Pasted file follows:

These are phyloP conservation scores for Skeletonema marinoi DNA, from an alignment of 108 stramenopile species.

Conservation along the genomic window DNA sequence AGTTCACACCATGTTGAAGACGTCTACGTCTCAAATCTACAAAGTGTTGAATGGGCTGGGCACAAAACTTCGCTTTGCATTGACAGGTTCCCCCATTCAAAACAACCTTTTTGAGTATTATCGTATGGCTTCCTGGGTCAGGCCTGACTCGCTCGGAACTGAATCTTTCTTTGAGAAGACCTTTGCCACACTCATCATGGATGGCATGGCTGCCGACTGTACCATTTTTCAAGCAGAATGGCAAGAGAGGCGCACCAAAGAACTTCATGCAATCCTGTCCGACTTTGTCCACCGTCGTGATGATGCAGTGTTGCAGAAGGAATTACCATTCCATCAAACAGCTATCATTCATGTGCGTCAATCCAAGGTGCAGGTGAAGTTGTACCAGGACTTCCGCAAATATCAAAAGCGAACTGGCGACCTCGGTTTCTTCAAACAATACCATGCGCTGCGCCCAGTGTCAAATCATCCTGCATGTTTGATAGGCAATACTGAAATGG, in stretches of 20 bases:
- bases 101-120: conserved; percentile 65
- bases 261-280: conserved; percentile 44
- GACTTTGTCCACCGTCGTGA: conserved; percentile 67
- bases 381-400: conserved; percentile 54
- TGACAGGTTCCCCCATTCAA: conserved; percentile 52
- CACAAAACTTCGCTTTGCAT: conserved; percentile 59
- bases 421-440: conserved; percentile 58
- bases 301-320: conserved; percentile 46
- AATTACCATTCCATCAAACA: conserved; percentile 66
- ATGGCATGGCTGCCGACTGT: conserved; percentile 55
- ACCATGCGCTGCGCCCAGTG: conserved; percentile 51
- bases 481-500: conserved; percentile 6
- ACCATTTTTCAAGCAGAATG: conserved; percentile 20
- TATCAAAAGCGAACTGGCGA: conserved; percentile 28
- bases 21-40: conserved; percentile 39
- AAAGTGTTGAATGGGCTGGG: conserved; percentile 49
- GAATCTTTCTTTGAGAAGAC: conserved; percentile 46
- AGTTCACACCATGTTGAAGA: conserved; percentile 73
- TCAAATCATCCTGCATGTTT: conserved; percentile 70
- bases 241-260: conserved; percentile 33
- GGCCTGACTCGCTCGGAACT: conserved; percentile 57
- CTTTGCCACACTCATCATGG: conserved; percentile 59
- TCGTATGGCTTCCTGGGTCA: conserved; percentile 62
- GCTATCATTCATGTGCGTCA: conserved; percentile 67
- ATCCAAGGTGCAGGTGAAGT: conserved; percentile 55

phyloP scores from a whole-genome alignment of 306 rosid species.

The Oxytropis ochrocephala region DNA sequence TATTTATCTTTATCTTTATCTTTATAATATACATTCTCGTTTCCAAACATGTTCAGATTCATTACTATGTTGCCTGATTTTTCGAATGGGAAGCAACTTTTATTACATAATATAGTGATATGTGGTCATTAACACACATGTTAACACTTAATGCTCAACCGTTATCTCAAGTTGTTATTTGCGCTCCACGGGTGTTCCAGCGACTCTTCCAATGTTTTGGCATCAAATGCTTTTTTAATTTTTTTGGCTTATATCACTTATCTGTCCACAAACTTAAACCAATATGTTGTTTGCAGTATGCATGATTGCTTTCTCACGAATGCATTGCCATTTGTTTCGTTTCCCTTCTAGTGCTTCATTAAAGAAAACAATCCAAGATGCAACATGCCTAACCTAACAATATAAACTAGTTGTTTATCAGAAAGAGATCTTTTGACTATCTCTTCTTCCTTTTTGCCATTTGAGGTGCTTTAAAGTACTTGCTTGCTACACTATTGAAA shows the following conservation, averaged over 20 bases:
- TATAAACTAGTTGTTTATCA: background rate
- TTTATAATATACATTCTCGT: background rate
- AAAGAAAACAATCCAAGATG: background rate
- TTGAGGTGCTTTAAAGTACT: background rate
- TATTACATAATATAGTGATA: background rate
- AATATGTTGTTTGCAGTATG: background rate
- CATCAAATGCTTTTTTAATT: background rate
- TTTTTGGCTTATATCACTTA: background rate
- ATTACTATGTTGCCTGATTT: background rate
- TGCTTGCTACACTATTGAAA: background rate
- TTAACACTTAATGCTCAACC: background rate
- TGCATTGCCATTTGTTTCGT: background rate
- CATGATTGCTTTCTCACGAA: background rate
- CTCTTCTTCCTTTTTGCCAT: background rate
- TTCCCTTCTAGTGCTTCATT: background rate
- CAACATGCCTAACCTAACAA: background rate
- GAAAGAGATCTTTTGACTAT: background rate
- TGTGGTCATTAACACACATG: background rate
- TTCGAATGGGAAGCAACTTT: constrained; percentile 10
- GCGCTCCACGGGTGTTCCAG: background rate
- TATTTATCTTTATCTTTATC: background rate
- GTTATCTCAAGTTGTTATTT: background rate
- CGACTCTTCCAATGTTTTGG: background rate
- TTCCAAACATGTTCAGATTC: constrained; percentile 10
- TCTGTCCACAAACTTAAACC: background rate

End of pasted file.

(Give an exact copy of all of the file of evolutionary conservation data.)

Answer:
These are phyloP conservation scores for Skeletonema marinoi DNA, from an alignment of 108 stramenopile species.

Conservation along the genomic window DNA sequence AGTTCACACCATGTTGAAGACGTCTACGTCTCAAATCTACAAAGTGTTGAATGGGCTGGGCACAAAACTTCGCTTTGCATTGACAGGTTCCCCCATTCAAAACAACCTTTTTGAGTATTATCGTATGGCTTCCTGGGTCAGGCCTGACTCGCTCGGAACTGAATCTTTCTTTGAGAAGACCTTTGCCACACTCATCATGGATGGCATGGCTGCCGACTGTACCATTTTTCAAGCAGAATGGCAAGAGAGGCGCACCAAAGAACTTCATGCAATCCTGTCCGACTTTGTCCACCGTCGTGATGATGCAGTGTTGCAGAAGGAATTACCATTCCATCAAACAGCTATCATTCATGTGCGTCAATCCAAGGTGCAGGTGAAGTTGTACCAGGACTTCCGCAAATATCAAAAGCGAACTGGCGACCTCGGTTTCTTCAAACAATACCATGCGCTGCGCCCAGTGTCAAATCATCCTGCATGTTTGATAGGCAATACTGAAATGG, in stretches of 20 bases:
- bases 101-120: conserved; percentile 65
- bases 261-280: conserved; percentile 44
- GACTTTGTCCACCGTCGTGA: conserved; percentile 67
- bases 381-400: conserved; percentile 54
- TGACAGGTTCCCCCATTCAA: conserved; percentile 52
- CACAAAACTTCGCTTTGCAT: conserved; percentile 59
- bases 421-440: conserved; percentile 58
- bases 301-320: conserved; percentile 46
- AATTACCATTCCATCAAACA: conserved; percentile 66
- ATGGCATGGCTGCCGACTGT: conserved; percentile 55
- ACCATGCGCTGCGCCCAGTG: conserved; percentile 51
- bases 481-500: conserved; percentile 6
- ACCATTTTTCAAGCAGAATG: conserved; percentile 20
- TATCAAAAGCGAACTGGCGA: conserved; percentile 28
- bases 21-40: conserved; percentile 39
- AAAGTGTTGAATGGGCTGGG: conserved; percentile 49
- GAATCTTTCTTTGAGAAGAC: conserved; percentile 46
- AGTTCACACCATGTTGAAGA: conserved; percentile 73
- TCAAATCATCCTGCATGTTT: conserved; percentile 70
- bases 241-260: conserved; percentile 33
- GGCCTGACTCGCTCGGAACT: conserved; percentile 57
- CTTTGCCACACTCATCATGG: conserved; percentile 59
- TCGTATGGCTTCCTGGGTCA: conserved; percentile 62
- GCTATCATTCATGTGCGTCA: conserved; percentile 67
- ATCCAAGGTGCAGGTGAAGT: conserved; percentile 55

phyloP scores from a whole-genome alignment of 306 rosid species.

The Oxytropis ochrocephala region DNA sequence TATTTATCTTTATCTTTATCTTTATAATATACATTCTCGTTTCCAAACATGTTCAGATTCATTACTATGTTGCCTGATTTTTCGAATGGGAAGCAACTTTTATTACATAATATAGTGATATGTGGTCATTAACACACATGTTAACACTTAATGCTCAACCGTTATCTCAAGTTGTTATTTGCGCTCCACGGGTGTTCCAGCGACTCTTCCAATGTTTTGGCATCAAATGCTTTTTTAATTTTTTTGGCTTATATCACTTATCTGTCCACAAACTTAAACCAATATGTTGTTTGCAGTATGCATGATTGCTTTCTCACGAATGCATTGCCATTTGTTTCGTTTCCCTTCTAGTGCTTCATTAAAGAAAACAATCCAAGATGCAACATGCCTAACCTAACAATATAAACTAGTTGTTTATCAGAAAGAGATCTTTTGACTATCTCTTCTTCCTTTTTGCCATTTGAGGTGCTTTAAAGTACTTGCTTGCTACACTATTGAAA shows the following conservation, averaged over 20 bases:
- TATAAACTAGTTGTTTATCA: background rate
- TTTATAATATACATTCTCGT: background rate
- AAAGAAAACAATCCAAGATG: background rate
- TTGAGGTGCTTTAAAGTACT: background rate
- TATTACATAATATAGTGATA: background rate
- AATATGTTGTTTGCAGTATG: background rate
- CATCAAATGCTTTTTTAATT: background rate
- TTTTTGGCTTATATCACTTA: background rate
- ATTACTATGTTGCCTGATTT: background rate
- TGCTTGCTACACTATTGAAA: background rate
- TTAACACTTAATGCTCAACC: background rate
- TGCATTGCCATTTGTTTCGT: background rate
- CATGATTGCTTTCTCACGAA: background rate
- CTCTTCTTCCTTTTTGCCAT: background rate
- TTCCCTTCTAGTGCTTCATT: background rate
- CAACATGCCTAACCTAACAA: background rate
- GAAAGAGATCTTTTGACTAT: background rate
- TGTGGTCATTAACACACATG: background rate
- TTCGAATGGGAAGCAACTTT: constrained; percentile 10
- GCGCTCCACGGGTGTTCCAG: background rate
- TATTTATCTTTATCTTTATC: background rate
- GTTATCTCAAGTTGTTATTT: background rate
- CGACTCTTCCAATGTTTTGG: background rate
- TTCCAAACATGTTCAGATTC: constrained; percentile 10
- TCTGTCCACAAACTTAAACC: background rate